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BLUE FIRETRUCK BRIGHTENS IVINS’ LOCAL COLOR

SHARE BLUE FIRETRUCK BRIGHTENS IVINS’ LOCAL COLOR

As you motor into Ivins, you pass a sign that declares the town to be "Home of the Red Mountain."

This tiny bedroom community a few miles east of St. George is also home of the blue fire engine. Ivins bought its first new fire engine recently, after years of owning a used one. Because the fire chief (who is also the mayor) loves blue, and the town loves its fire chief/mayor, the city ordered a mammoth, royal blue fire engine.The employees at the factory where the truck was manufactured were so disconcerted by the color request that they called Ivins to make sure they had read the order correctly.

Mayor Chris Blake also had the name "Terminator" painted on the turbo-charged truck. "I stole it off a calendar of firetrucks," he said.

Colorful touches like the blue truck, coupled with the ease that comes when everyone knows everyone else's genealogy, makes Ivins a charming town.

So charming that apparently everyone wants to move there. Ivins was the fastest-growing Utah city during the 1980s. The town's population swelled 143 percent between 1980 and 1988.

Of course, if a town is small enough, the arrival of one family or the birth of triplets can create that kind of growth.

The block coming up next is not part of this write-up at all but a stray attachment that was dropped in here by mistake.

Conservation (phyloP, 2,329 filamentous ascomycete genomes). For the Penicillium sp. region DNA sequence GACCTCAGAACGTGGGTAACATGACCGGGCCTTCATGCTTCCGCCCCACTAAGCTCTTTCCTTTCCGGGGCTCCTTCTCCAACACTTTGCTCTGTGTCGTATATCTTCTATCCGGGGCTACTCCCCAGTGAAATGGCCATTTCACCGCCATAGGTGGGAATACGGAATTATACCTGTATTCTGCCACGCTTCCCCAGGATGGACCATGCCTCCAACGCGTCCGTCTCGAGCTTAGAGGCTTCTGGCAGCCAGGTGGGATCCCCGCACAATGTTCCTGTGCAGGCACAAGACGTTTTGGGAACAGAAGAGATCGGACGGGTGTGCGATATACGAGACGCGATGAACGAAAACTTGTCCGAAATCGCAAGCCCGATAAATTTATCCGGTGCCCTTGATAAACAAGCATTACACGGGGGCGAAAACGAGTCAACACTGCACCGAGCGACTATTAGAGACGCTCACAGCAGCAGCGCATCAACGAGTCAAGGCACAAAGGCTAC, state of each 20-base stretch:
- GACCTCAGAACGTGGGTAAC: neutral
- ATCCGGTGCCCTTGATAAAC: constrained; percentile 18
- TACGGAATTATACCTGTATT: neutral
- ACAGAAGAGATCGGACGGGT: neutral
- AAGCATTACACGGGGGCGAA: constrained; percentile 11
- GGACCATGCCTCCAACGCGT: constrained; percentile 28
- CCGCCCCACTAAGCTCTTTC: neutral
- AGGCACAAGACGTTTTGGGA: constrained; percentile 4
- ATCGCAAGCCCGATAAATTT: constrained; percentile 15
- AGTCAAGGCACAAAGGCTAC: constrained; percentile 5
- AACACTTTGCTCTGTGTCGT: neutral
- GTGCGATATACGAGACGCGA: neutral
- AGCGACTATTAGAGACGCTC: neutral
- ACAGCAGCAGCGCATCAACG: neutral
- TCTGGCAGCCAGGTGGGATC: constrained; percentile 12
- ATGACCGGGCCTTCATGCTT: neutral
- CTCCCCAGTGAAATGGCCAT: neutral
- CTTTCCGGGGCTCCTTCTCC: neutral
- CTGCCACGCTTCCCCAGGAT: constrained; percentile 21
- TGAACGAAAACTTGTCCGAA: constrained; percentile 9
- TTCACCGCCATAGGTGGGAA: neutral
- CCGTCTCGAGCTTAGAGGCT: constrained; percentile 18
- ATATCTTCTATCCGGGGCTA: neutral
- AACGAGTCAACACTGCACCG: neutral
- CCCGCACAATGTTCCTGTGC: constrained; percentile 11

But Ivins isn't that small. The city really did grow a lot in the '80s. About 600 people called Ivins home in 1980, according to the U.S. Census. Eight years later, the estimated population was 1,460. And still growing.

"We're looking at right around 1,700 now," said Ivins town clerk, Jane Churchfield. "And people are proud of it, too."

The town has nine subdivisions. Eight were built in the `80s. "I would bet there isn't a house in town built before 1940," Blake said.

Subdivisions and trailer courts pretty much sum up the essence of Ivins. "We're a bedroom community. There's not much to do out here," Blake said. The town sports a plant nursery, a small convenience store and the National Fitness Institute - which employs 20 Ivins residents.

If there are no jobs, why go there? "It's warm and pretty," said Churchfield, herself one of the `80s move-ins. "I love the scenery and people."

While much of Washington County's growth is attributed to retirees, that isn't the case in Ivins. Most of the move-ins are young families, Blake said. He's doing his part. The mayor, 34, and his wife just had their seventh child. "I can't let the population dwindle," he joked.